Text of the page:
San Vicente, Uruguay
La Pedrera unfolds on the extensive La Barra plain, a vernacular country house that manages to strikingly dominate the furthest extent of the landscape. The estate, which measures 900 square metres, was designed to resemble a tiny village made of stone with isolated volumes, alleyways and courtyards.
The project has two key elements: the vegetation and the perfect grey stone buildings, which generate an imposing respect from the planned grazing plateau. Cristina Le Mehauté worked with Martin Gomez to choose the vegetation, opting for mature plants in order to achieve the appearance that the house has always been there. With regard to the materials, cement, stone and wood give the house a natural tone: worn dark wood, clean grey cement, greyish stone from San Carlos and white cement stucco on the inside in order to perceptively integrate it into the Uruguayan countryside.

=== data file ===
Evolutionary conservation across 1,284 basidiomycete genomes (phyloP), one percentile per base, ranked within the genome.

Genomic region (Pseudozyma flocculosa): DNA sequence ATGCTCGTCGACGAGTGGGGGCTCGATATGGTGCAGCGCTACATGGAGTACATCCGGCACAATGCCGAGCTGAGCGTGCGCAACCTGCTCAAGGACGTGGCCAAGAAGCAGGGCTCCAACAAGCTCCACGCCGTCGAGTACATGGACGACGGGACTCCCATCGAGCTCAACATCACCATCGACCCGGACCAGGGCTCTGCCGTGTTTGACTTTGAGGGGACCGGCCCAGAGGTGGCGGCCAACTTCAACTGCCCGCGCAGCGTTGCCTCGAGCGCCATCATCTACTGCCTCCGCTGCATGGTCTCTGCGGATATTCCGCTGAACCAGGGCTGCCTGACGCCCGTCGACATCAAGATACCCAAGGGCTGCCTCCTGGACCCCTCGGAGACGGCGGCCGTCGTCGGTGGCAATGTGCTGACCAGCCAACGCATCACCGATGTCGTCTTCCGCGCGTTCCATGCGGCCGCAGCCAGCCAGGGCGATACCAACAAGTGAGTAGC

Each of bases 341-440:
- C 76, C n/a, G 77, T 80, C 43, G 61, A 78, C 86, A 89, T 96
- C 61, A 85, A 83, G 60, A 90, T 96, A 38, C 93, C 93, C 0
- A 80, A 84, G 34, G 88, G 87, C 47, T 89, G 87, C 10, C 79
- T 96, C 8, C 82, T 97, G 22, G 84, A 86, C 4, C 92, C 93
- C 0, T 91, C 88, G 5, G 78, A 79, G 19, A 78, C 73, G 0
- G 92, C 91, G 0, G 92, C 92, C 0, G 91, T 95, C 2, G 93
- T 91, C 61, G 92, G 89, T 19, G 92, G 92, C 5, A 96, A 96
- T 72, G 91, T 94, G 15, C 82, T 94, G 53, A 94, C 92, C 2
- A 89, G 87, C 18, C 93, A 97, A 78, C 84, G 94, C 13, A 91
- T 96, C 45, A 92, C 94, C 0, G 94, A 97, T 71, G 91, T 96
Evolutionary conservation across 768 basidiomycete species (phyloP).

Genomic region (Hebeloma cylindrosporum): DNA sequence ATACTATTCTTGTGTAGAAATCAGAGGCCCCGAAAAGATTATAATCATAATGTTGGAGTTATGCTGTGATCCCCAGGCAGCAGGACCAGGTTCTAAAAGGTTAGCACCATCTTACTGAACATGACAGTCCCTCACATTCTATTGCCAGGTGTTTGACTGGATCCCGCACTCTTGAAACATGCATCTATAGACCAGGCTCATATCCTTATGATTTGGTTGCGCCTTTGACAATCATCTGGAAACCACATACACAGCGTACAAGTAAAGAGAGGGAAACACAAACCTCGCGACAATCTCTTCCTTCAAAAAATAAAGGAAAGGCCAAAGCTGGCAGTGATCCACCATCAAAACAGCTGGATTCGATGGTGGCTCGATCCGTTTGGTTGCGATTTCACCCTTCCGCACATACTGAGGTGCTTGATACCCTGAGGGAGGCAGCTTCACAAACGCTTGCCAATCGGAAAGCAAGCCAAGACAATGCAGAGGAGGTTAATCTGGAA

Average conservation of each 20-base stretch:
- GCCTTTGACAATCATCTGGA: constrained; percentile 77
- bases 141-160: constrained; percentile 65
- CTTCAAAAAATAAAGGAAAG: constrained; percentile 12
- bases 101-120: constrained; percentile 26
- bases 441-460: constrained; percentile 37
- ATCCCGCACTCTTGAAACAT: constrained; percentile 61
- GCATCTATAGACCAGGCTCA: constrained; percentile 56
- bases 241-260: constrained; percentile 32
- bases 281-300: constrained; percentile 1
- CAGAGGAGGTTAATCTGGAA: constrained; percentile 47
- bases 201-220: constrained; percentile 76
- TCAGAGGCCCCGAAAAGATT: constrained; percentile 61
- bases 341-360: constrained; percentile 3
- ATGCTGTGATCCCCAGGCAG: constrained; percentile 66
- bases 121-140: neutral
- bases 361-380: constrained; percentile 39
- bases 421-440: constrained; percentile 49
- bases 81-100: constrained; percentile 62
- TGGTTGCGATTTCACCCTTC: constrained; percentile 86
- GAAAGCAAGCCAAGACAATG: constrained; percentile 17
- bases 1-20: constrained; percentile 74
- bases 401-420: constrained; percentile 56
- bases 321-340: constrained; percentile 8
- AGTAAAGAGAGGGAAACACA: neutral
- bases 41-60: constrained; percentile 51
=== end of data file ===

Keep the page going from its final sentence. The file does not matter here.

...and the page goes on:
The home seeks horizontality in an effort to achieve an infinite perspective, and its ends seem to blur into the landscape. A low ceiling, separated by some distance from the load-bearing wall, yields a linear cornice that serves as a hinge between the roughness of the hanging ceiling and the smoothness of the white walls.
A succession of staggered terraces contained by thick, stone walls is reminiscent of the Provençal countryside while respecting the surrounding topography.